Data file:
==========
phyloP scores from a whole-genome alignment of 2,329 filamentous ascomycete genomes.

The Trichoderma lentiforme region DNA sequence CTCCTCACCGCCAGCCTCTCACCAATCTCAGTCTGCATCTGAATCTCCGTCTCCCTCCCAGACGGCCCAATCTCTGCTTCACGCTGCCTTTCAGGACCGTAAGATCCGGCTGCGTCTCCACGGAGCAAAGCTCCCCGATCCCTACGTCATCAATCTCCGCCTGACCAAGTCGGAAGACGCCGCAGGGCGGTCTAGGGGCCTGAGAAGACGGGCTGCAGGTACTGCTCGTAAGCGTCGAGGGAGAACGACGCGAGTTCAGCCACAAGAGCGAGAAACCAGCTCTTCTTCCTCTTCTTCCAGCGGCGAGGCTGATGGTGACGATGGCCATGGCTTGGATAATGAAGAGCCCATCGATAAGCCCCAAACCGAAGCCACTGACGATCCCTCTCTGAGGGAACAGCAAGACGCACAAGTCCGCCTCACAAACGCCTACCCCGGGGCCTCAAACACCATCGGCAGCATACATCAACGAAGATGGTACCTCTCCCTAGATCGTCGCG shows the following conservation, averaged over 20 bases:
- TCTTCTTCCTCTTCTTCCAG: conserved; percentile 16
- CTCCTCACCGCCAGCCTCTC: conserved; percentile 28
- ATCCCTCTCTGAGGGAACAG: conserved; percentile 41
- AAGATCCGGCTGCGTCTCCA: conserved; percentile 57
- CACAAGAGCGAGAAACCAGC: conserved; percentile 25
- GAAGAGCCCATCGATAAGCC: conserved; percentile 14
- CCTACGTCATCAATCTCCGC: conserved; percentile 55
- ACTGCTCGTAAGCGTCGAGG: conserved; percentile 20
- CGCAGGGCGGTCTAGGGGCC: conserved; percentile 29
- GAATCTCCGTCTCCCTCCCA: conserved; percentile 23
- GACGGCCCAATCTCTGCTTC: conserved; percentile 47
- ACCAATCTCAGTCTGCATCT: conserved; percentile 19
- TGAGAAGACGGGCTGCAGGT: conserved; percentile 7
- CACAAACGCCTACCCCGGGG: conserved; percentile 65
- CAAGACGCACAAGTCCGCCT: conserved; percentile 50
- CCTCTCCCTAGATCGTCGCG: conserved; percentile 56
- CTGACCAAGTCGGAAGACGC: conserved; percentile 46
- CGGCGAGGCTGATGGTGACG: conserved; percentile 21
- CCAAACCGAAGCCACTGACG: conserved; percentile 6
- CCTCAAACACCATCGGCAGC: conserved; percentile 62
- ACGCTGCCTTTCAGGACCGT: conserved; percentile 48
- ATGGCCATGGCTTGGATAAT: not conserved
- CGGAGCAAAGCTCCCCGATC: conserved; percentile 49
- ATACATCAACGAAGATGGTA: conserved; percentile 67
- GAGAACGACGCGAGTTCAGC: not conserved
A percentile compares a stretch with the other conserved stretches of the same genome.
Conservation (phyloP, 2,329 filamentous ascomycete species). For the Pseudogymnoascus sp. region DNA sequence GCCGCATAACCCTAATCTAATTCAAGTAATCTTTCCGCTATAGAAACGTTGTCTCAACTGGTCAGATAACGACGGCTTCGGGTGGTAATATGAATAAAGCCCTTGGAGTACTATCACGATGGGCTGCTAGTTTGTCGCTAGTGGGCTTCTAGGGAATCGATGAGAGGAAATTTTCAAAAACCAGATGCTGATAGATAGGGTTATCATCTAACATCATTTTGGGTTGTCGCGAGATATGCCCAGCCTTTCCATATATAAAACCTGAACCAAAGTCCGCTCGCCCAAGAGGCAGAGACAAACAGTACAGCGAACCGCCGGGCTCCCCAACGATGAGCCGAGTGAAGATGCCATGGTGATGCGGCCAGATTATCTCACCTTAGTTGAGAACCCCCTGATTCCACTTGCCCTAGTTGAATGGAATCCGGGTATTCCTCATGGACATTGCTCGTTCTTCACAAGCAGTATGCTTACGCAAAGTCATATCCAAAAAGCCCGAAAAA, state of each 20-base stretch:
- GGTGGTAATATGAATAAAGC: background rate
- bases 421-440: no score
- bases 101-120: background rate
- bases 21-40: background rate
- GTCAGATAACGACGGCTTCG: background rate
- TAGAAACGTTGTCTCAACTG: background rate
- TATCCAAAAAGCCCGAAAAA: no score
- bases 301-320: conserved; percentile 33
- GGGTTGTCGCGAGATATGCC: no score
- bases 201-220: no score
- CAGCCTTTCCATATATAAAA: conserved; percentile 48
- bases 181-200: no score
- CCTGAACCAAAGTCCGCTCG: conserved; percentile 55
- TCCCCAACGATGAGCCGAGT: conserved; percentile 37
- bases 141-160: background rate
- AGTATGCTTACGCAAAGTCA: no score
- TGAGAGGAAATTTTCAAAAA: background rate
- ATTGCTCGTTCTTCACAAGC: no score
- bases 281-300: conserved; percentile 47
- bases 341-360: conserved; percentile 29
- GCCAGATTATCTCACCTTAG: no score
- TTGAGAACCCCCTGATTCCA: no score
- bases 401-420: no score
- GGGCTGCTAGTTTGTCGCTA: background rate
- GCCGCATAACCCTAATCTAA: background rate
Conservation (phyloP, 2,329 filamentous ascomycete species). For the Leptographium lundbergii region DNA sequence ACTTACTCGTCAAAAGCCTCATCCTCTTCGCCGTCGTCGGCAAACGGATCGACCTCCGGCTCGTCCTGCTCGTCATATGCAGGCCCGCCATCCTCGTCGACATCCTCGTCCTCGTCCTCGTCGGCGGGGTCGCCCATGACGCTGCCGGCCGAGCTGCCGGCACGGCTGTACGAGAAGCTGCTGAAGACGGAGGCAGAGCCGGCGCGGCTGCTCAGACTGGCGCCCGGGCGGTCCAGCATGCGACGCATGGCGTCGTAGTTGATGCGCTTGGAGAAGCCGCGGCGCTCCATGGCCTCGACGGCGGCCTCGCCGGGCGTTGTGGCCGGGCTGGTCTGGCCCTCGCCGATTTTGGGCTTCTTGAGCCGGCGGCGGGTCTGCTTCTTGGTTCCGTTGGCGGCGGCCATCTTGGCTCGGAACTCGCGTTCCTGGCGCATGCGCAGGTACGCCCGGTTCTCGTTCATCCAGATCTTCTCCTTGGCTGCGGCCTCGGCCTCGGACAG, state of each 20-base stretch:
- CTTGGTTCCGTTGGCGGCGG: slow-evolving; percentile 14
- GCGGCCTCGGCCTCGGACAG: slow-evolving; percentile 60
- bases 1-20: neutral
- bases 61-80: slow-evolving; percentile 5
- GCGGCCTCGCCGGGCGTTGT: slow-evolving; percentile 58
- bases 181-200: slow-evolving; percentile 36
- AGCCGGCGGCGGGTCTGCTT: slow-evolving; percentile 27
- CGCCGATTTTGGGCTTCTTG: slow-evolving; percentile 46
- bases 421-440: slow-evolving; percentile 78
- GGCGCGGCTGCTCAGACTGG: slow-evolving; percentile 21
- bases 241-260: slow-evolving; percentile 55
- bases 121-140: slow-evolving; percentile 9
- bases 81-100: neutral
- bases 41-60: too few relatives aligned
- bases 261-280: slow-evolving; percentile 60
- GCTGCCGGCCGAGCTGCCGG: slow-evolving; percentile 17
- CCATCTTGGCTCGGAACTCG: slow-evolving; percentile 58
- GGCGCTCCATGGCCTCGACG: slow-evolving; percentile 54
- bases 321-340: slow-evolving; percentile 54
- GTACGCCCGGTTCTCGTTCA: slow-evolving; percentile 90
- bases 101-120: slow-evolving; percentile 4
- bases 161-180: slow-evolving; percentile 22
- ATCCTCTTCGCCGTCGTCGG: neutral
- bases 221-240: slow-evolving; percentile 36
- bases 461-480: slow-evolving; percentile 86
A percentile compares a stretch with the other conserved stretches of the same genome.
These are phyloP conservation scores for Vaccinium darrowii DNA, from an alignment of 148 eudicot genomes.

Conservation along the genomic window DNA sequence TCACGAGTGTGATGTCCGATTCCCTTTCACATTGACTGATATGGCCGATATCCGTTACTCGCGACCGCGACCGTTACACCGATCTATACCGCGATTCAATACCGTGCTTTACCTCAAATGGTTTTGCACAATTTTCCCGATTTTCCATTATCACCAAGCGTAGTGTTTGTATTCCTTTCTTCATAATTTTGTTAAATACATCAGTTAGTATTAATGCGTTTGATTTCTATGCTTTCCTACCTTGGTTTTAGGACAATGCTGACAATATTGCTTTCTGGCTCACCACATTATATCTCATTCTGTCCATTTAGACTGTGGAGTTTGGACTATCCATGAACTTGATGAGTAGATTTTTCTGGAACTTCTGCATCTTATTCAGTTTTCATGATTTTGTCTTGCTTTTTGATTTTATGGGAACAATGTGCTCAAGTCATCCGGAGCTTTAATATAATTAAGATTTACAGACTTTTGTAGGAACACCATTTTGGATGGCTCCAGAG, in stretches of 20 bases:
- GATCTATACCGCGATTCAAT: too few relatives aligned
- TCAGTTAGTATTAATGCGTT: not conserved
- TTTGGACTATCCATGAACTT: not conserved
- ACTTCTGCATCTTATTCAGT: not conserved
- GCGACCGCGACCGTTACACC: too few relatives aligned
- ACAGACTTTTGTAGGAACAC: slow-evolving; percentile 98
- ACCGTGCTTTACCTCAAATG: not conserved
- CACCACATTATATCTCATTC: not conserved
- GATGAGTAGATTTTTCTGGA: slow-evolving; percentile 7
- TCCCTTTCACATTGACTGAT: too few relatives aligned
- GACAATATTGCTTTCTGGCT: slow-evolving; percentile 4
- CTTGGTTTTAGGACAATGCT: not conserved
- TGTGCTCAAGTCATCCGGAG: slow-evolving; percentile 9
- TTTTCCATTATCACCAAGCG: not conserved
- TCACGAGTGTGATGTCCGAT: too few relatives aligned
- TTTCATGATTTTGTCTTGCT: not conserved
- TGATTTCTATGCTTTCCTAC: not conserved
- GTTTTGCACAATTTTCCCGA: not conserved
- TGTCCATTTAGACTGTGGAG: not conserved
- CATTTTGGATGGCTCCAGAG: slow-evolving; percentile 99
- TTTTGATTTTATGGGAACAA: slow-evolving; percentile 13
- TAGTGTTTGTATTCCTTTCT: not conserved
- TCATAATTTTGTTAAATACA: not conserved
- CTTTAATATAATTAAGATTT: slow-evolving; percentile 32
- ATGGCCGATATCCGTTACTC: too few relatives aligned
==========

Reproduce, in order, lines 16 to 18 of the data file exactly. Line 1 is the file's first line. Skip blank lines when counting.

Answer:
- CACAAACGCCTACCCCGGGG: conserved; percentile 65
- CAAGACGCACAAGTCCGCCT: conserved; percentile 50
- CCTCTCCCTAGATCGTCGCG: conserved; percentile 56